play dishes or doll clothes in a pan of water and get them clean. Blow
bubbles. Put some water in a bucket and use a big old paint brush to paint
water on the sidewalk.
Tell stories around a campfire.
Collect bugs. Watch them and set them free.
Keep track of the state license plates that you see on
cars and try to collect a list of all 50 states before the summer ends.
The photo above
was taken at Barringer Meteorite Crater in Northern Arizona, also known
as Meteor Crater. So, if you live in Arizona or nearby, there is a
famous one you can visit to celebrate Meteor Day. However, there are 172
confirmed locations of meteor craters on earth, so there are a number of
possible places where you can see them, depending on where you live. Do
an on-line search for a location of a meteor crate near you, or just
gather information about meteors and learn together. They really are
fascinating holes in the ground.
Put the FUN in Parenting!
Ultimate Collection of Ideas for Keeping Kids Busy
Ideas for Tots through Teens
By Kas Winters
Learn Some Magic Tricks
I often speak at schools and use magic as a way to get student's
attention. Because my topic is usually something related to reading , my
answer to the "How did you do that?" question is always the same, "Read the
book". There are ever-so-many books on how to do magic tricks and the
process of reading and understanding the directions is an important one. So,
as the mother of two sons who are magicians, I've had to promise not to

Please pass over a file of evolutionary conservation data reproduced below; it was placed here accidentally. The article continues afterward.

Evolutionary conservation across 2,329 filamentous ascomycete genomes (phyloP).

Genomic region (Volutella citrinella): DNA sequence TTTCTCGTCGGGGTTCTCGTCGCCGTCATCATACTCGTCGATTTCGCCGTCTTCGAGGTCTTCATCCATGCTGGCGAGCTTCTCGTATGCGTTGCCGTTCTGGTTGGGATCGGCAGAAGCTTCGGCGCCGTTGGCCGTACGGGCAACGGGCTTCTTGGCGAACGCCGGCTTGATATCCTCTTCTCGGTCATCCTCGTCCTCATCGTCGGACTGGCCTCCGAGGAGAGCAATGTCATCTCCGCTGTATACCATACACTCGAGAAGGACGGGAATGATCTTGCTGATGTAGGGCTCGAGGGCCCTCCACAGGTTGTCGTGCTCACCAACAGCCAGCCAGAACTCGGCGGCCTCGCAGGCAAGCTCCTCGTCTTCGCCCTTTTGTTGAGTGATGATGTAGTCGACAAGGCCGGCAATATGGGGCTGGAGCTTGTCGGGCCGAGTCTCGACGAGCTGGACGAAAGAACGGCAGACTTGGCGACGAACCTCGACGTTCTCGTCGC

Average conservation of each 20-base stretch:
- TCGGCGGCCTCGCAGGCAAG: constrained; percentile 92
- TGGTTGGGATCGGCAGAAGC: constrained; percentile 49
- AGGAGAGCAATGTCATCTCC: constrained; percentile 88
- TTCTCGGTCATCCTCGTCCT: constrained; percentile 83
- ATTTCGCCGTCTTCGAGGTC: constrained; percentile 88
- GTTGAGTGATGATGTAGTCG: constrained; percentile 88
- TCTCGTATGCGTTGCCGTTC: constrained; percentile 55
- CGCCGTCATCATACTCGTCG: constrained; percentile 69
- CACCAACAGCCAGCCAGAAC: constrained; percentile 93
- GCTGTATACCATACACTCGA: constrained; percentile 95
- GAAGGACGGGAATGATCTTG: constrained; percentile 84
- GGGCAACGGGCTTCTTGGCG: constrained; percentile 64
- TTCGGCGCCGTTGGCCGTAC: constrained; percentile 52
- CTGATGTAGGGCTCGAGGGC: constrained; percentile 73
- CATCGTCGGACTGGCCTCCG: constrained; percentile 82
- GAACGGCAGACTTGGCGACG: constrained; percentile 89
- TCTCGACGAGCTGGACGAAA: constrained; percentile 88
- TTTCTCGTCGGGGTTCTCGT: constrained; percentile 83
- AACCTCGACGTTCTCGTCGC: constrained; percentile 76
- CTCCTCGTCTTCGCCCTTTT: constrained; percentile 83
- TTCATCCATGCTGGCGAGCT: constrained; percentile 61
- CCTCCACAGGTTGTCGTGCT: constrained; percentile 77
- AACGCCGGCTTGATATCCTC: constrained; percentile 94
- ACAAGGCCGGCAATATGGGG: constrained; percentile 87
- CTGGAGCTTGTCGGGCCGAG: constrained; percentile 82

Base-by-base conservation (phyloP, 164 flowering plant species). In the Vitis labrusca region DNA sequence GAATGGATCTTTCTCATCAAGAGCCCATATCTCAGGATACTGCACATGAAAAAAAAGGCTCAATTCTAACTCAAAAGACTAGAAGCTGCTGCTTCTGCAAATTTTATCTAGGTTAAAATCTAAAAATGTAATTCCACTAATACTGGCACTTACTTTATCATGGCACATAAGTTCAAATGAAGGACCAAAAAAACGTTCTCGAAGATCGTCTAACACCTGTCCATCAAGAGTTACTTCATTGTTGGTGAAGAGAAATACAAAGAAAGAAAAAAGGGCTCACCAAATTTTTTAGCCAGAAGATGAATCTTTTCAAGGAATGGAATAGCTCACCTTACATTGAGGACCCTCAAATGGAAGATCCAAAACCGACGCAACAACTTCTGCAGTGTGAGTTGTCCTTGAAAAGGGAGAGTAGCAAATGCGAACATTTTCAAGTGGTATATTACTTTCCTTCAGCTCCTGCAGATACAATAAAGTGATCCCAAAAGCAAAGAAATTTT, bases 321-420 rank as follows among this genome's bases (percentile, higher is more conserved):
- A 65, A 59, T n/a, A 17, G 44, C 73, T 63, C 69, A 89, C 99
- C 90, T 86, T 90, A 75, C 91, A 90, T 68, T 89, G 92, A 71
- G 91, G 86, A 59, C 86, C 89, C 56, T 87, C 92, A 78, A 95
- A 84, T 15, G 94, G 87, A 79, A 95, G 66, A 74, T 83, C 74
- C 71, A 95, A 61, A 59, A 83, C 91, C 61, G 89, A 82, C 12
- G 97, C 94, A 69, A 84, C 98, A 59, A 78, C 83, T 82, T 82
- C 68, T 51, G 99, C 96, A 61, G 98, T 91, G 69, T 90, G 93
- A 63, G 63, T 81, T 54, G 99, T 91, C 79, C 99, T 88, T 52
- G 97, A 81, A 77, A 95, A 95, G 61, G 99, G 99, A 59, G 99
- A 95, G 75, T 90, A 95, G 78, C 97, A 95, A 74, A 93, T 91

reveal tricks, and my answer here is the same. Read the book! It's tons of
fun and children feel good about themselves when they surprise their friends
with magic tricks.
Have your own flag raising ceremony and teach
children how to show respect to the flag in the process. For detailed
instructions, make part of the activity searching for information about
the proper way to display a flag, raise, lower and fold it.
Fly your flag on June 14th. When I was a child, this day was celebrated
by placing flags on the graves of veterans in the cemetery. If you have
family member veterans who have died, this is certainly a way to show
respect. It's also a good time to take out old family photos and share
them with your children. Give them a sense of roots and connections to
people in their family who have made a difference to their country.
If you have a wedding in the family, maybe there are things that older
children can do to participate in the celebration, such as helping to
make simple favors. If you are attending a wedding where your children
will be present, let them dress up and feel special about the occasion.
Dancing at a wedding and getting a piece of wedding cake are the sorts
of memories that many children will cherish for a lifetime. If children
do not attend, bring them a favor, a piece of cake or some other
remembrance of the occasion so that they feel that they are involved in
Aw, go fly a